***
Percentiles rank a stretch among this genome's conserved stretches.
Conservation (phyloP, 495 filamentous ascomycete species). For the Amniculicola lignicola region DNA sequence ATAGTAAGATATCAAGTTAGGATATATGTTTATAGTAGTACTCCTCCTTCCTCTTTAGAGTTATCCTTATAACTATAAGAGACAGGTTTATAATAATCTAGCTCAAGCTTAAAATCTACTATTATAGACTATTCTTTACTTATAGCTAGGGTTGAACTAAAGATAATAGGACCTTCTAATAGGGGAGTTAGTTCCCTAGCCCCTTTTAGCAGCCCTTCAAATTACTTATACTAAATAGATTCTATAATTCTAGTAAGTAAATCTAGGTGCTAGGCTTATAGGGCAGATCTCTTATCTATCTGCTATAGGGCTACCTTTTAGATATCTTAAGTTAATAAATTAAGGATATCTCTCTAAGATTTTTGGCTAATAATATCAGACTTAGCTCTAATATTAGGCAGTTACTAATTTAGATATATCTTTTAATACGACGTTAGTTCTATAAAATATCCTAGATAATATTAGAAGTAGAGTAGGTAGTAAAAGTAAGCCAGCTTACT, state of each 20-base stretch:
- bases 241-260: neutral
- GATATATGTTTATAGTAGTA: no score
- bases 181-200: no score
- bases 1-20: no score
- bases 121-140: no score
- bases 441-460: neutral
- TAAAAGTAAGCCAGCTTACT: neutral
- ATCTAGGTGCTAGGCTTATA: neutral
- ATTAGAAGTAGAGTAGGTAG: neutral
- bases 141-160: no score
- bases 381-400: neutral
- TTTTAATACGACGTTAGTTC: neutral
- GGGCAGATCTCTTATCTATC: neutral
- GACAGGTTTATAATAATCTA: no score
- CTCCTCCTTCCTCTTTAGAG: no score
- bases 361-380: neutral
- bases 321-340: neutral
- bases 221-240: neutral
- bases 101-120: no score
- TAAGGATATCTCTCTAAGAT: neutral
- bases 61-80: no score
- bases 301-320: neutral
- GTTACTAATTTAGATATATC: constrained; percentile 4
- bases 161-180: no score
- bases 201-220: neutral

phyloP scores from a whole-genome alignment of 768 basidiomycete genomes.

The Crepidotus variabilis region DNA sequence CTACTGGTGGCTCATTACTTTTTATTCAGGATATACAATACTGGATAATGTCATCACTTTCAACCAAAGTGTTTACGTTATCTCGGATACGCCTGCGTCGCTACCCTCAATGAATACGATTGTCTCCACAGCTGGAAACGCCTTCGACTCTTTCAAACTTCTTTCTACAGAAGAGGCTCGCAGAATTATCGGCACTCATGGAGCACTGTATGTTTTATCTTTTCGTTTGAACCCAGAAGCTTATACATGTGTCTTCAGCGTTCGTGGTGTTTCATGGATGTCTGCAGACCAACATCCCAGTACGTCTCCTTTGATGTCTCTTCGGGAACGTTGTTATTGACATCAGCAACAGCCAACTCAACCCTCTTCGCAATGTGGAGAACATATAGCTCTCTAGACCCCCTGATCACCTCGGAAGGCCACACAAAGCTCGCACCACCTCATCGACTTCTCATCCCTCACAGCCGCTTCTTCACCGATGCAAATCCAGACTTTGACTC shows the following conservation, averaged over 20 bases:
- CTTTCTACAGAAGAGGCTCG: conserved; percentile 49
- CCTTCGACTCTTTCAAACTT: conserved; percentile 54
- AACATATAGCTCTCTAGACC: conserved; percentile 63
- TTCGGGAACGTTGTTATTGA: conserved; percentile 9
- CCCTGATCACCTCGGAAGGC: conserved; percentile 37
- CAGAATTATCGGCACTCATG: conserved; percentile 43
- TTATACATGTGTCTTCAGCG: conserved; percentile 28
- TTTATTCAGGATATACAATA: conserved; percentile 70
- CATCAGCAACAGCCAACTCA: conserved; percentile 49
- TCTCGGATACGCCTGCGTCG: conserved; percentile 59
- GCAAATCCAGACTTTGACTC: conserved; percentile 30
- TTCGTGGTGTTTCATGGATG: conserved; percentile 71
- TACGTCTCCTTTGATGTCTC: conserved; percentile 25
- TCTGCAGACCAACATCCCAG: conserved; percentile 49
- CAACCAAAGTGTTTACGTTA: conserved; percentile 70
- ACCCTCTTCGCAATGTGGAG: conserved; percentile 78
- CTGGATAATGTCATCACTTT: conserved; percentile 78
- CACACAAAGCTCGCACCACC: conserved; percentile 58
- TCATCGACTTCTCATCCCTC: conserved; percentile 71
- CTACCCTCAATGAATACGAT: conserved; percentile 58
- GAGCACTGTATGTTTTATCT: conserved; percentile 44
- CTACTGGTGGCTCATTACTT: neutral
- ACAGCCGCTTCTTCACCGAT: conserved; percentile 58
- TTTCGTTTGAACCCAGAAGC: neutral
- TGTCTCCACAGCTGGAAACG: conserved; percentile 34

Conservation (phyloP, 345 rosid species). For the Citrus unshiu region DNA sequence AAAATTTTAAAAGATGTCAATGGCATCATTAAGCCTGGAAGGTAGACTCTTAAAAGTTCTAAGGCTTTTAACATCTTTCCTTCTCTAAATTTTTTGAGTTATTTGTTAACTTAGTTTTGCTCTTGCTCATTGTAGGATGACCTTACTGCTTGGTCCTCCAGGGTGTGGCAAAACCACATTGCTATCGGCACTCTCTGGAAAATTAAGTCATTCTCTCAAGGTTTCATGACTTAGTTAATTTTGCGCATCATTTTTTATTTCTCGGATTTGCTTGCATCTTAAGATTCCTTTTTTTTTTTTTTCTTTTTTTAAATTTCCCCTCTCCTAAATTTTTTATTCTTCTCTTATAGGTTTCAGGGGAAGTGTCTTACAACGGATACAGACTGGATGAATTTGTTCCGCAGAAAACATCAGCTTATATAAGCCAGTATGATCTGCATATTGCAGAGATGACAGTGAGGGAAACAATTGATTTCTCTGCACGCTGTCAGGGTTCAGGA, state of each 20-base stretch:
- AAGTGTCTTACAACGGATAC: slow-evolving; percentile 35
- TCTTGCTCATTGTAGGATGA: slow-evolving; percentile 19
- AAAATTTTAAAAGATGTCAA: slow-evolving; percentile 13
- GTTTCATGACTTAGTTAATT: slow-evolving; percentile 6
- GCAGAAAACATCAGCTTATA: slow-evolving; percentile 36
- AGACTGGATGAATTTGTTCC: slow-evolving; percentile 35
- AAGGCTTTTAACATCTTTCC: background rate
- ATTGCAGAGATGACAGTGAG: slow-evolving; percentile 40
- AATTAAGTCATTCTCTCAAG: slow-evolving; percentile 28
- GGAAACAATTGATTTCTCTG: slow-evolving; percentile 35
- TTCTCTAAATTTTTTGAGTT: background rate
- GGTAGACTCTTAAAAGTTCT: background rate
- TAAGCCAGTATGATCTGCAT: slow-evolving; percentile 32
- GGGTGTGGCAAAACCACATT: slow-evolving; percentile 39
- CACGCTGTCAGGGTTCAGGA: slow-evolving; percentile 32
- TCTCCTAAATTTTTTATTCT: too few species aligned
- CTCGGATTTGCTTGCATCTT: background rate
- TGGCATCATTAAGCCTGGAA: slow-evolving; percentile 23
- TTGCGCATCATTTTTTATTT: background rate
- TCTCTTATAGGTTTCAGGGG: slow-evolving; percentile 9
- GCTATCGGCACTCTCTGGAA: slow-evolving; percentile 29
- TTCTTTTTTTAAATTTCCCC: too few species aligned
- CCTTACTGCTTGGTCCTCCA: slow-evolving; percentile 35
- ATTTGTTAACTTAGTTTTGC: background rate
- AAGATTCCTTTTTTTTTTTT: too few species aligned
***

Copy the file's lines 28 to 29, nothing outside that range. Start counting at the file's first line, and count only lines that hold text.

phyloP scores from a whole-genome alignment of 768 basidiomycete genomes.

The Crepidotus variabilis region DNA sequence CTACTGGTGGCTCATTACTTTTTATTCAGGATATACAATACTGGATAATGTCATCACTTTCAACCAAAGTGTTTACGTTATCTCGGATACGCCTGCGTCGCTACCCTCAATGAATACGATTGTCTCCACAGCTGGAAACGCCTTCGACTCTTTCAAACTTCTTTCTACAGAAGAGGCTCGCAGAATTATCGGCACTCATGGAGCACTGTATGTTTTATCTTTTCGTTTGAACCCAGAAGCTTATACATGTGTCTTCAGCGTTCGTGGTGTTTCATGGATGTCTGCAGACCAACATCCCAGTACGTCTCCTTTGATGTCTCTTCGGGAACGTTGTTATTGACATCAGCAACAGCCAACTCAACCCTCTTCGCAATGTGGAGAACATATAGCTCTCTAGACCCCCTGATCACCTCGGAAGGCCACACAAAGCTCGCACCACCTCATCGACTTCTCATCCCTCACAGCCGCTTCTTCACCGATGCAAATCCAGACTTTGACTC shows the following conservation, averaged over 20 bases: